21 September 2009

Expanding the net of corporate liability

Increasingly, the manner in which companies tackle their environmental responsibilities is under the spotlight. Our environmental legislation is some of the best in the world but it continues to be more reactive than proactive. Flouting environmental obligations may have consequences beyond the realm of environmental legislation when the new Companies Act commences in 2010.

Read together with the King III Code, the new Companies Act contains a number of provisions which impose corporate environmental governance requirements. This is in line with the Act's aim to "provide appropriate legal redress for ... third parties", including those acting on behalf of the environment.

The Act will empower the Companies and Intellectual Property Commission to order the cessation of business where it considers a company, amongst other things, to be trading recklessly or under insolvent circumstances. Its obligation to prevent prohibited conduct may include environmental infringements, which are contrary to the requirements of good corporate governance.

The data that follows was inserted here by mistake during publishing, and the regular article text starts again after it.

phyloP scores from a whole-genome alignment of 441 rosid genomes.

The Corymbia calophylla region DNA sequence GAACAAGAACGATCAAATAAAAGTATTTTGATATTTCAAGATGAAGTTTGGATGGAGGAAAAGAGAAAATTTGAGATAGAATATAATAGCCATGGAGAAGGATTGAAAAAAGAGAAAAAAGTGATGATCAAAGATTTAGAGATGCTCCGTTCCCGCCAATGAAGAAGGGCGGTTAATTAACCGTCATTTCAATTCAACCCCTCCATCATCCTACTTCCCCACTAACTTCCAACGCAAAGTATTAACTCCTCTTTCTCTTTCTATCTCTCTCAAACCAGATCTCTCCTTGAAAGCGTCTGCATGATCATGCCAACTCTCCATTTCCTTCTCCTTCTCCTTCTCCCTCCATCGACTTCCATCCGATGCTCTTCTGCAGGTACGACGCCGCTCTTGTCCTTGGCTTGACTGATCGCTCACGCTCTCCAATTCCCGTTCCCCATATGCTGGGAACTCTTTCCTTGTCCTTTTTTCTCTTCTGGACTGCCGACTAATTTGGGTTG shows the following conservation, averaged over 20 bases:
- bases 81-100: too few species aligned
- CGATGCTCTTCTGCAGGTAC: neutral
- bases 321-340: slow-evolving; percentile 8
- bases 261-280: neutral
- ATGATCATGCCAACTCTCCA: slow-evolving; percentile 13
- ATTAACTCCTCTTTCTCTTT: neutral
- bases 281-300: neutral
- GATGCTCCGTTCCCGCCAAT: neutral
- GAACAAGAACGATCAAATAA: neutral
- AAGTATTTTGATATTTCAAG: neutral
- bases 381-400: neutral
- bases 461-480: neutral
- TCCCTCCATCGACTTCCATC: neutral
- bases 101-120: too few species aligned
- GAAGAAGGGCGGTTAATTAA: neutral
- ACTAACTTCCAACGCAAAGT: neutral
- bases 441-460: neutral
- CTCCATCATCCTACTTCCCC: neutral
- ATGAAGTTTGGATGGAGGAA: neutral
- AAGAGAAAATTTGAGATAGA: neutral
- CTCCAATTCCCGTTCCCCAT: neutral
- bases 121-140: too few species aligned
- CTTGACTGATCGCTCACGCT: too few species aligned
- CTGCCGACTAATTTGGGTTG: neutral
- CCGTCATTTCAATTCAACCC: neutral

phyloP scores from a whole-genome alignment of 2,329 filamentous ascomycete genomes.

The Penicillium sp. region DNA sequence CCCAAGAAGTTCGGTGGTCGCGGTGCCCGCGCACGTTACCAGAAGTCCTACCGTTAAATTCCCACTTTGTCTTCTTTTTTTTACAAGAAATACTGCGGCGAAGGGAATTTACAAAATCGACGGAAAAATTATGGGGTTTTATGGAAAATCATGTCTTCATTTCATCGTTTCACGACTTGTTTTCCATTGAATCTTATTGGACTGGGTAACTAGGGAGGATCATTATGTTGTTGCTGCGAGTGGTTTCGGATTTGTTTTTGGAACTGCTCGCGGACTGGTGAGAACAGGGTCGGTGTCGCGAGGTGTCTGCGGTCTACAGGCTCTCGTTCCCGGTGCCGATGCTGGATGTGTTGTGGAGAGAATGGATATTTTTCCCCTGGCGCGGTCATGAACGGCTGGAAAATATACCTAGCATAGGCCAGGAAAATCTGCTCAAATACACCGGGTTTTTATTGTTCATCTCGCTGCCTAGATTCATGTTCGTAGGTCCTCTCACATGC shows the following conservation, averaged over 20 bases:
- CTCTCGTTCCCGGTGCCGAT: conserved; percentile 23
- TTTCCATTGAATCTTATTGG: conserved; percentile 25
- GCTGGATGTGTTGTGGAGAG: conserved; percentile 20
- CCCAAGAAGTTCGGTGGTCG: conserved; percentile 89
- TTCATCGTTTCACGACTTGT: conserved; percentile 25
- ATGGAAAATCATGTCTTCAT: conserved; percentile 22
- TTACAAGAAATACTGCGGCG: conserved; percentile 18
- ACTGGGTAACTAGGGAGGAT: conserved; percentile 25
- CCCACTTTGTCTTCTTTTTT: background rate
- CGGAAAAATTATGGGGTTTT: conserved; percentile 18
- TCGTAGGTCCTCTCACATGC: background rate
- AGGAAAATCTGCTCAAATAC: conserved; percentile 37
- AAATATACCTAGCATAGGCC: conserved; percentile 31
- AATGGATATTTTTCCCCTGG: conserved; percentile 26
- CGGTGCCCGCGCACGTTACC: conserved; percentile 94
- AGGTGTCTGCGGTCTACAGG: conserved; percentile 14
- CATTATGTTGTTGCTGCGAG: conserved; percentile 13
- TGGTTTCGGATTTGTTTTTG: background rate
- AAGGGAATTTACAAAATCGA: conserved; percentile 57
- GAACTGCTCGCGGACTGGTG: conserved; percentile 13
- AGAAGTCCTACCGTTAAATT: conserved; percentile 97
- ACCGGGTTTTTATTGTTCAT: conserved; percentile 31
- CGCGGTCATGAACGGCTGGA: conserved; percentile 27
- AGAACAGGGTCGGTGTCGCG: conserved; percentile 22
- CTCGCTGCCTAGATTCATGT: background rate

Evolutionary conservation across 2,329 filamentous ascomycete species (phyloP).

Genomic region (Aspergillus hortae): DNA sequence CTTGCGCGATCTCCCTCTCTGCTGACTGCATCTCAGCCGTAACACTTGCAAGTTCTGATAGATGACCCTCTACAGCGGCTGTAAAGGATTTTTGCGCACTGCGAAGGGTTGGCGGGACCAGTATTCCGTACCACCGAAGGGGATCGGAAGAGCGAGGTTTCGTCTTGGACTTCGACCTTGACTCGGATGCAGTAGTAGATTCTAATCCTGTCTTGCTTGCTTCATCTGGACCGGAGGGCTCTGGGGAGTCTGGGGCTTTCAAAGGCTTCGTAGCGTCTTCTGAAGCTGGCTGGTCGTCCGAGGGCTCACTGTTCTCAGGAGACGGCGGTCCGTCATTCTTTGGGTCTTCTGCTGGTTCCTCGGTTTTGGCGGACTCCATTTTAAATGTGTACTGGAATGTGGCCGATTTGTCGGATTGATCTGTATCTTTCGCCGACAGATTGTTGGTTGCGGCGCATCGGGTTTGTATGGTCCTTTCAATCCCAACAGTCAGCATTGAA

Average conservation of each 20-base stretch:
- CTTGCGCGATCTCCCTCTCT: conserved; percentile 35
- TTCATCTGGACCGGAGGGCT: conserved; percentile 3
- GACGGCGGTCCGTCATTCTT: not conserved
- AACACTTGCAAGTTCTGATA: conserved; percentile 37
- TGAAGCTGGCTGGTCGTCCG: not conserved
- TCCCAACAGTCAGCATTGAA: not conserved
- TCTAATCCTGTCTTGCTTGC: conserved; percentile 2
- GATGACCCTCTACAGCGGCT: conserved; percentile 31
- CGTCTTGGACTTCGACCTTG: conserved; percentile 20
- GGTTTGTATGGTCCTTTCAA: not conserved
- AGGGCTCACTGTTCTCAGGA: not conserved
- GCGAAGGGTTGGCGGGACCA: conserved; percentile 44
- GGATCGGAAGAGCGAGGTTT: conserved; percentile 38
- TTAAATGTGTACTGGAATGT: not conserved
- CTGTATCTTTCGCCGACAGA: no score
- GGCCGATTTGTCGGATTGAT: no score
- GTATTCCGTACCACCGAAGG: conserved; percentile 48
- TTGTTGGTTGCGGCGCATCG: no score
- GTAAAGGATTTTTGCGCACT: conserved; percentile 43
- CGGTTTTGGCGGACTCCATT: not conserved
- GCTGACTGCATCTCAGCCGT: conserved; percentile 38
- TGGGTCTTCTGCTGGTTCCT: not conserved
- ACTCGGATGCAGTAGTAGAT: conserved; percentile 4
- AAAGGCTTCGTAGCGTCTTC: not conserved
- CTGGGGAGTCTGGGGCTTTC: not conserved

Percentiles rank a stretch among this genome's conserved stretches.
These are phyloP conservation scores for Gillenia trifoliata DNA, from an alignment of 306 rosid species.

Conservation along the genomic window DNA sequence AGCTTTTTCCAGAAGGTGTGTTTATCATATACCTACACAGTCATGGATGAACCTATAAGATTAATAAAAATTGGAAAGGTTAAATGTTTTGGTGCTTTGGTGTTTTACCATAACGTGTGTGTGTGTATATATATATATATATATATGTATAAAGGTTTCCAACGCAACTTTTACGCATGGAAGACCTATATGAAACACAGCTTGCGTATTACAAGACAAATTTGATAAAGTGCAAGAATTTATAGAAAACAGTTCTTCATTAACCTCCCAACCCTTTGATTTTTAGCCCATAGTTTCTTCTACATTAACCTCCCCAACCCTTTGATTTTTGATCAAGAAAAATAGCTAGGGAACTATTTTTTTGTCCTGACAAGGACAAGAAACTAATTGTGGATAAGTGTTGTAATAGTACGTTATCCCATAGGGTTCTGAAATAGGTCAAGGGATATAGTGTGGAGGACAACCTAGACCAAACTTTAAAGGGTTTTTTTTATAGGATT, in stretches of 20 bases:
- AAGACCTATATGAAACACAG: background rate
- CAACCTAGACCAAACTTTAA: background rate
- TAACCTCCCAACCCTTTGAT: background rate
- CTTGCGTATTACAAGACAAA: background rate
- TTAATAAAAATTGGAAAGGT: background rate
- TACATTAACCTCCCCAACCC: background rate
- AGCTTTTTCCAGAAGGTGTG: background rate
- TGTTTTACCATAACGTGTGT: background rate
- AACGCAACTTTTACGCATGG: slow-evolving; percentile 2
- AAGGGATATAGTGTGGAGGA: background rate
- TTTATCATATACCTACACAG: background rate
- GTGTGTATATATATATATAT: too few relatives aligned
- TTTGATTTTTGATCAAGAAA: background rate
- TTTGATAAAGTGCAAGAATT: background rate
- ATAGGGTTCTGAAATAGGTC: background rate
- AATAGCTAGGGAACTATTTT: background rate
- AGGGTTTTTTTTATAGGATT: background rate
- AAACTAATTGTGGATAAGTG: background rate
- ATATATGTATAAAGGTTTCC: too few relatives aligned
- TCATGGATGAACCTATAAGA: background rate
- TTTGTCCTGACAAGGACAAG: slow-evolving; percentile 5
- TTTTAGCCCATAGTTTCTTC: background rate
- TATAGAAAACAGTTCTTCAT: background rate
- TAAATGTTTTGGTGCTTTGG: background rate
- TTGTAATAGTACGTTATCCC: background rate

Precedent shows that what constitutes "reckless" conduct is likely to include "a serious departure from the standard of care to be exercised by a reasonable company". What is "serious" may be bolstered by the Constitutional recognition of an environmental right. Breaches of the standard of care may, for example, include a failure to properly account for actual environmental liability or where, given the extent of a company's environmental liability, it is de facto trading under insolvent circumstances.

Serious departures from the standard of care may not only be easier to prove but are likely to be a more proactive means to securing sound environmental management. The potential for directives and compliance notices under environmental law is limited. They may only be issued where environmental degradation has already taken place (or at the very least that the threat is imminent).

Directives require a breach of the duty of care (which requires that a company take reasonable measures to prevent pollution) whereas compliance notices under the Environment Conservation Act require human activities to have seriously damaged, endangered or detrimentally affected the environment.

An order to cease business may be a far greater deterrent to companies flouting their corporate environmental obligations than the apparently less drastic administrative remedies under, amongst others, the National Environmental Management Act (NEMA).

Not only is the threat of cessation of business greater to companies than an administrative measure under environmental laws, but these new measures carry the added bonus of requiring companies to abide the principles of good corporate governance - an effective tool for achieving good environmental management which, in turn assists in the ultimate aim of achieving sustainable development.

Justine Sweet
Senior Associate, Environmental Law

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